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Orchestra Brims with Collaboration, Creativity and Love of Music

AMC Orchestra pivots, keeps the music playing with ‘unique artistic element’ and new director

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Written by Blair Ilsley on October 11, 2021
What You Need To Know

The AMC Orchestra offers a creative outlet for students, faculty, staff and surrounding community members. With the addition of a new director, AMC Orchestra members reflect on the value of participation and look forward to a future of performing once again.

On an undeniably STEM-oriented campus, the AMC Orchestra offers a unique opportunity for artistic release. The group is part of the ‘Music and Medicine Initiative’ in the University of Colorado Center for Bioethics and Humanities and, as of fall semester, has a new director, Jeremy D. Cuebas.

The orchestra is a blend of students, faculty and staff from the University of Colorado Anschutz Medical Campus and the Aurora community, all with one common interestmusic. Although the members have musical backgrounds, their levels of experience vary greatly. 

For more information

The AMC Orchestra is open to all musicians at CU Anschutz and community members. No auditions are required, and there are places for musicians of all abilities. Please contact AMCOrchestra@gmail.com for more information on joining the orchestra or to be added to the email list.

“We’re a ‘come as you are’ group,” said Lauren Habenicht, DVM, the faculty advisor to the AMC Orchestra. “We have people who have played semiprofessionally, and we have people who haven’t picked up their instruments in years but want to start again.”

“I enjoy improving my musical technique and hearing our pieces take form in the ensemble,” said Duncan Davis-Hall, a fourth-year PhD candidate in the Department of Bioengineering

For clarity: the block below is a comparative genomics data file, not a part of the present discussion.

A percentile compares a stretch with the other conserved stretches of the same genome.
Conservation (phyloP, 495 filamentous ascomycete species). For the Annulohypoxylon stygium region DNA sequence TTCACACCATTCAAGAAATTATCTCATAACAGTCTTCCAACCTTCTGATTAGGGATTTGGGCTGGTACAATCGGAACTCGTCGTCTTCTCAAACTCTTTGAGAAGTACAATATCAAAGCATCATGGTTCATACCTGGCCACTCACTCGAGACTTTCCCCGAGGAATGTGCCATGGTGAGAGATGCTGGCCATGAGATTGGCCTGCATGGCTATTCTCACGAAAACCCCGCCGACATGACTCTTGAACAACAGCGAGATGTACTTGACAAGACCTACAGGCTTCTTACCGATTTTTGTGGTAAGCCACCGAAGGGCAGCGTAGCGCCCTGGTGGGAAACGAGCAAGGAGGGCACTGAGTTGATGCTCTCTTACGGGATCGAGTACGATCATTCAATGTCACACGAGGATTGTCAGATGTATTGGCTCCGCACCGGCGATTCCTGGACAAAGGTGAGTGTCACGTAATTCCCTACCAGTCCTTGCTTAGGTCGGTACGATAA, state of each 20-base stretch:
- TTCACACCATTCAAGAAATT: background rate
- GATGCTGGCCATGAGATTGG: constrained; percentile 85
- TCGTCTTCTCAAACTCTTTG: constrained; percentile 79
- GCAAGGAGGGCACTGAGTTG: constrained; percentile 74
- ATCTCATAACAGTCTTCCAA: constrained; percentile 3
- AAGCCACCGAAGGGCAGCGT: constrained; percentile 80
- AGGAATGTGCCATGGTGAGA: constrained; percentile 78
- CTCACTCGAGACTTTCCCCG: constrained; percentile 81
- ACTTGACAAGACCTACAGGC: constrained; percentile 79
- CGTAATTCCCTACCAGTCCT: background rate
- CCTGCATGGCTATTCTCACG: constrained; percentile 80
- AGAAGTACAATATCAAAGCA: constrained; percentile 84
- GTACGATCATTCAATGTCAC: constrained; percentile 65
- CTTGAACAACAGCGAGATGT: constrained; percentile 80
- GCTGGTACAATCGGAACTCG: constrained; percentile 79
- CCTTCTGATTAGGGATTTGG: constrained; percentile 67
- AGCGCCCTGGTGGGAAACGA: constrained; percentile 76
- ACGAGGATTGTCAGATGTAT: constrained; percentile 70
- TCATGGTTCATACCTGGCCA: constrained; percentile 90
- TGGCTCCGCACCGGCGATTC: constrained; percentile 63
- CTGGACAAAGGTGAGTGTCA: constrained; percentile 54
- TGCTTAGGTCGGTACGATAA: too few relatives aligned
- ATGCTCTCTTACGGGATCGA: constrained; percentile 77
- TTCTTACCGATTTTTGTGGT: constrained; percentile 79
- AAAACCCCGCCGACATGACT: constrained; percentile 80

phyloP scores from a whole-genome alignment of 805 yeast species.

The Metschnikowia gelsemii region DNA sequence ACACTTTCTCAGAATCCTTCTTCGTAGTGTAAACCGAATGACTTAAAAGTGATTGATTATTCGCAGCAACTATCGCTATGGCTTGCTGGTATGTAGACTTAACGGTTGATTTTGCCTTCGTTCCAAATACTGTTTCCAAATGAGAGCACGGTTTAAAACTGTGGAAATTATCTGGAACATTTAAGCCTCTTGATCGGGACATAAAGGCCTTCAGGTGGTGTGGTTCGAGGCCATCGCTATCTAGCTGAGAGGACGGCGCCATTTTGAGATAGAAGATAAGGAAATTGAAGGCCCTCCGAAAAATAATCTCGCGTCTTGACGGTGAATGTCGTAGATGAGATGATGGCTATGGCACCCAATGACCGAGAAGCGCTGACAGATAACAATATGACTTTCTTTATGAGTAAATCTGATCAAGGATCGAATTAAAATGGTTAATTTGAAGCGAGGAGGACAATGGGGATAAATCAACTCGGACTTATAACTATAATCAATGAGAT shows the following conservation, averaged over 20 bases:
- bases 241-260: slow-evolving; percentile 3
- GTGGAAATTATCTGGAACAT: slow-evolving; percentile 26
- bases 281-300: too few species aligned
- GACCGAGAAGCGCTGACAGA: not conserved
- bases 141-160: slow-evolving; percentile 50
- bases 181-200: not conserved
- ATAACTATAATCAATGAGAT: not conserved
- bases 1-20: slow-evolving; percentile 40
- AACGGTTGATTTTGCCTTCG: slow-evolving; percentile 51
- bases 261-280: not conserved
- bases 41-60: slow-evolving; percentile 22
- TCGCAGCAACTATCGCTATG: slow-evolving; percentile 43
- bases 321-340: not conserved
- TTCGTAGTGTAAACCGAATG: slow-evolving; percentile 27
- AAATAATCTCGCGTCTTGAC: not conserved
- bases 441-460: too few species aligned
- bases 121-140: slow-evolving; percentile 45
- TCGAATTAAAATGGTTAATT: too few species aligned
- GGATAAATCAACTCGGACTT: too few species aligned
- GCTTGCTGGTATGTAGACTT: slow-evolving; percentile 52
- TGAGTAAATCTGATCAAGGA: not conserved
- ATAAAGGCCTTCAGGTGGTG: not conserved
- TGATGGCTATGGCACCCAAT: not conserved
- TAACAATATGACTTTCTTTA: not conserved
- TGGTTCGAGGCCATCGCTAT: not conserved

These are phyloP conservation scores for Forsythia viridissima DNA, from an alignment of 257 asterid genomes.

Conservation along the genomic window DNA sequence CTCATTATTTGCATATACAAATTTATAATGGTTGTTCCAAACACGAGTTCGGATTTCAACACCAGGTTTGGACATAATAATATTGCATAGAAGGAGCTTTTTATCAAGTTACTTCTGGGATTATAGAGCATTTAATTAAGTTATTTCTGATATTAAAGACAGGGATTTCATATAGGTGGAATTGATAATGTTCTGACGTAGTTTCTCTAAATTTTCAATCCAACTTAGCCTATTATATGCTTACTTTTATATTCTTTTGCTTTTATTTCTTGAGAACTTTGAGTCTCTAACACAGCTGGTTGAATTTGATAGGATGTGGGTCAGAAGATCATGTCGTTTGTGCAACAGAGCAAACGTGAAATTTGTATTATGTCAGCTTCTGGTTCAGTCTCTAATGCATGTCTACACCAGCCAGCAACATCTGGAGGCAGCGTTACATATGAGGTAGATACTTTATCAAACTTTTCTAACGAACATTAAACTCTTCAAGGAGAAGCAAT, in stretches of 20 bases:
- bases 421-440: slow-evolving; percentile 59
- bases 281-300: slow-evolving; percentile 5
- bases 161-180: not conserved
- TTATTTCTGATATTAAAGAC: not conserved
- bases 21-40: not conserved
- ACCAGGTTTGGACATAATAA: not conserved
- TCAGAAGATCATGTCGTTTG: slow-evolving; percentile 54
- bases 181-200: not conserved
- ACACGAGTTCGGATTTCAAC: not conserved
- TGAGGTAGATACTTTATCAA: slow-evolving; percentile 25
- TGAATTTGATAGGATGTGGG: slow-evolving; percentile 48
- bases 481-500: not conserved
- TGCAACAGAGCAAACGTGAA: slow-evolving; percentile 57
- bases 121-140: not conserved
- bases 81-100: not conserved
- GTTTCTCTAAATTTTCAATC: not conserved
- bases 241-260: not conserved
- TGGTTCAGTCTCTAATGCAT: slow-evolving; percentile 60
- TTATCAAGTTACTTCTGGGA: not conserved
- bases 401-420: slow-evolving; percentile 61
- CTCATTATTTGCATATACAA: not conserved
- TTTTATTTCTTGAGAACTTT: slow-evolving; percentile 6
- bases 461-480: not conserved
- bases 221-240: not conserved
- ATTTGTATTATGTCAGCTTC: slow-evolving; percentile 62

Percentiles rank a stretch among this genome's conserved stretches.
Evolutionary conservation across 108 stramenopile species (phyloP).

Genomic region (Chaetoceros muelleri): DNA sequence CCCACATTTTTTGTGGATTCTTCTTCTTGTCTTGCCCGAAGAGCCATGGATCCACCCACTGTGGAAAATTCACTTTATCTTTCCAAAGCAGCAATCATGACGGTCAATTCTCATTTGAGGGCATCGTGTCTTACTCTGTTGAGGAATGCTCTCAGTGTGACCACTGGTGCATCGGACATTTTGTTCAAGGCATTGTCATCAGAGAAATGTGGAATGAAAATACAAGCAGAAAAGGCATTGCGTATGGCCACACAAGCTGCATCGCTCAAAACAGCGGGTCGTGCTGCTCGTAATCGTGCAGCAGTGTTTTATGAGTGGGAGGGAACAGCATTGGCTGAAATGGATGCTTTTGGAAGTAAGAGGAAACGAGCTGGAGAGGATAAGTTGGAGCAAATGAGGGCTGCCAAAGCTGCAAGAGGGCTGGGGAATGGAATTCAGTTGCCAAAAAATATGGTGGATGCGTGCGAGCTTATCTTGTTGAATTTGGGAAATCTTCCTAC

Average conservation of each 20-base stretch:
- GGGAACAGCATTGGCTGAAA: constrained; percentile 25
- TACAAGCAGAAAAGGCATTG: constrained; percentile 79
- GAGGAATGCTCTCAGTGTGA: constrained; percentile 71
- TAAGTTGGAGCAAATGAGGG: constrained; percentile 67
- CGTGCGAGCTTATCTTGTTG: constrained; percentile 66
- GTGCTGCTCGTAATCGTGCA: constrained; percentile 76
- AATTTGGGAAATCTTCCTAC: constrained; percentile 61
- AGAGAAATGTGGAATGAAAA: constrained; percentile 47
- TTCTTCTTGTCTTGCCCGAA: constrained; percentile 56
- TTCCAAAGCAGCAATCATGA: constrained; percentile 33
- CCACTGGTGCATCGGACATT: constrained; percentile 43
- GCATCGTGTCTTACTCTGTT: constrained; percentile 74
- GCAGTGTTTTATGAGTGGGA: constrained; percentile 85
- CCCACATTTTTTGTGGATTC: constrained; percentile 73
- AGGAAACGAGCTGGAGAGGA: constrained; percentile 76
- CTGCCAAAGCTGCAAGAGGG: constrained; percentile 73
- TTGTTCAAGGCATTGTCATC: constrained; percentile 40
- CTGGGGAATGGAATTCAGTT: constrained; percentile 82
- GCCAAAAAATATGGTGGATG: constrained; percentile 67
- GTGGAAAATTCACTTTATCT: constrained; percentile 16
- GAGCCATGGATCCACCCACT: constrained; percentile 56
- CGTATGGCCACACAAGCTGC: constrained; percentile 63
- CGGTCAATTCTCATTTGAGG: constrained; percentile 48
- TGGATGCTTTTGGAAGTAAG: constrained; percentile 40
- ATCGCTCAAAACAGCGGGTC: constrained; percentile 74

‘An opportunity to connect’

After a tough 2020, the orchestra is on the rebound and seeing an influx of participants, including students from the University of Colorado School of Dental Medicine and University of Colorado School of Medicine.


Jeremy D. Cuebas is the new director of the AMC Orchestra.

“We've had three rehearsals so far this year,” said Cuebas, who plays the viola. “I think we've clicked really quickly. I get so excited each Thursday, knowing that I can continue to make great music with the orchestra, meet new friends, and eventually build up to a concert to share with the community.”

The orchestra provides a chance to practice, while connecting colleagues across campus who may not interact otherwise.

“It provides a way to play with other passionate musicians and a chance to share that music with the rest of the campus,” said Davis-Hall. “Anybody who wants to experience music can do that through our performances, and that adds a uniquely artistic element to our campus culture.”

“For me, playing in an ensemble, you’re working creatively with others, and it’s a mix of people that I don’t get to work with in any other setting,” said Habenicht, who plays the piccolo and flute. “It’s a special way to establish connections across the campus, being able to work collaboratively and having this different form of communications. The feeling of all the sound washing over you, it’s so much bigger than just practicing in your living room.”

“I've met so many wonderful people through the orchestra, and it's shown me how valuable music can be,” said Davis-Hall. “My instrument is a creative outlet, and the orchestra is a collaborative musical project.”

‘Overcoming COVID-19 challenges’

Historically, orchestra practice has culminated in two performances – one in fall semester and another in spring. The COVID-19 pandemic, however, has disrupted in-person performances.  


The AMC Orchestra practices outside Fulginiti Pavilion on a recent evening.

“We don't have the details on the concert yet since we're still adjusting to COVID regulations,” said Cuebas. “But just the fact that we can meet in person and make music live is fantastic. We've all missed it!”

“As you can imagine, the past two years have been difficult,” said Habenicht. “Working through the logistics was a learning experience. What technology could help us practice or perform? There was a lot of trial and error. Sound and video lag (online) really made it very hard to play together as an ensemble.”

In light of this and within parameters set by the university, the musicians have begun practicing outdoors together as an ensemble.

“While we are uncertain about how the performances will go, we are very excited to play together once again,” said Habenicht. “We are looking forward to this semester, especially with the addition of our new director.”